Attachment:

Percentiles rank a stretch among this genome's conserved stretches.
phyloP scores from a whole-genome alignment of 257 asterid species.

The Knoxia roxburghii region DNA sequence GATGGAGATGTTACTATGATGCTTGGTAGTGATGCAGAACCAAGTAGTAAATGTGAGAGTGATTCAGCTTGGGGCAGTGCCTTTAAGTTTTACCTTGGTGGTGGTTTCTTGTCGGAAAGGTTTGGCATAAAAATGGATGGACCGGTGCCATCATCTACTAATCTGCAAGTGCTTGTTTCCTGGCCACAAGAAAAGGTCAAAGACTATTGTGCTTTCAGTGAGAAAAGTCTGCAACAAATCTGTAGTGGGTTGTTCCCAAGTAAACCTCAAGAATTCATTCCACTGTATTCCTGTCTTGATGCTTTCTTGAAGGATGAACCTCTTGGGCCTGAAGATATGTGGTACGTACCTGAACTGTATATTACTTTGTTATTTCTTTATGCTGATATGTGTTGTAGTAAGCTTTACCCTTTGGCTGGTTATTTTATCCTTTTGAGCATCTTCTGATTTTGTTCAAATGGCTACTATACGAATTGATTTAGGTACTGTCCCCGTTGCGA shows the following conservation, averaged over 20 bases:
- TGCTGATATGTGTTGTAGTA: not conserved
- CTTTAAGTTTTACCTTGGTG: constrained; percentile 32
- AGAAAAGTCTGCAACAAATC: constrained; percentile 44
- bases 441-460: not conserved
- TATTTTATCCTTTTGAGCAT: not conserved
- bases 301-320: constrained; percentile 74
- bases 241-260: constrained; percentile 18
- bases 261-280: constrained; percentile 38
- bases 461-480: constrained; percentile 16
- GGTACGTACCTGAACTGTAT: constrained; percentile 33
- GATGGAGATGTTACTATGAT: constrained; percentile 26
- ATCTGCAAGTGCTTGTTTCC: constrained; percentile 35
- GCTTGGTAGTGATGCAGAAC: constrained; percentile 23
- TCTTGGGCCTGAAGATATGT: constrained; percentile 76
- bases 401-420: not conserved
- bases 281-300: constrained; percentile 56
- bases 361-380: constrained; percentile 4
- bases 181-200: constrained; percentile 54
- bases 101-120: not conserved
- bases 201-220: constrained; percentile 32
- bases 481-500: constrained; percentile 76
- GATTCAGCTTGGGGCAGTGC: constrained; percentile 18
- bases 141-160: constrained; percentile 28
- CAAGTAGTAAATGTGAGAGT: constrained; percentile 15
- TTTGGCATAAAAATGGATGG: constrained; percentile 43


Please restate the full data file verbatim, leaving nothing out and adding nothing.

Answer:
Percentiles rank a stretch among this genome's conserved stretches.
phyloP scores from a whole-genome alignment of 257 asterid species.

The Knoxia roxburghii region DNA sequence GATGGAGATGTTACTATGATGCTTGGTAGTGATGCAGAACCAAGTAGTAAATGTGAGAGTGATTCAGCTTGGGGCAGTGCCTTTAAGTTTTACCTTGGTGGTGGTTTCTTGTCGGAAAGGTTTGGCATAAAAATGGATGGACCGGTGCCATCATCTACTAATCTGCAAGTGCTTGTTTCCTGGCCACAAGAAAAGGTCAAAGACTATTGTGCTTTCAGTGAGAAAAGTCTGCAACAAATCTGTAGTGGGTTGTTCCCAAGTAAACCTCAAGAATTCATTCCACTGTATTCCTGTCTTGATGCTTTCTTGAAGGATGAACCTCTTGGGCCTGAAGATATGTGGTACGTACCTGAACTGTATATTACTTTGTTATTTCTTTATGCTGATATGTGTTGTAGTAAGCTTTACCCTTTGGCTGGTTATTTTATCCTTTTGAGCATCTTCTGATTTTGTTCAAATGGCTACTATACGAATTGATTTAGGTACTGTCCCCGTTGCGA shows the following conservation, averaged over 20 bases:
- TGCTGATATGTGTTGTAGTA: not conserved
- CTTTAAGTTTTACCTTGGTG: constrained; percentile 32
- AGAAAAGTCTGCAACAAATC: constrained; percentile 44
- bases 441-460: not conserved
- TATTTTATCCTTTTGAGCAT: not conserved
- bases 301-320: constrained; percentile 74
- bases 241-260: constrained; percentile 18
- bases 261-280: constrained; percentile 38
- bases 461-480: constrained; percentile 16
- GGTACGTACCTGAACTGTAT: constrained; percentile 33
- GATGGAGATGTTACTATGAT: constrained; percentile 26
- ATCTGCAAGTGCTTGTTTCC: constrained; percentile 35
- GCTTGGTAGTGATGCAGAAC: constrained; percentile 23
- TCTTGGGCCTGAAGATATGT: constrained; percentile 76
- bases 401-420: not conserved
- bases 281-300: constrained; percentile 56
- bases 361-380: constrained; percentile 4
- bases 181-200: constrained; percentile 54
- bases 101-120: not conserved
- bases 201-220: constrained; percentile 32
- bases 481-500: constrained; percentile 76
- GATTCAGCTTGGGGCAGTGC: constrained; percentile 18
- bases 141-160: constrained; percentile 28
- CAAGTAGTAAATGTGAGAGT: constrained; percentile 15
- TTTGGCATAAAAATGGATGG: constrained; percentile 43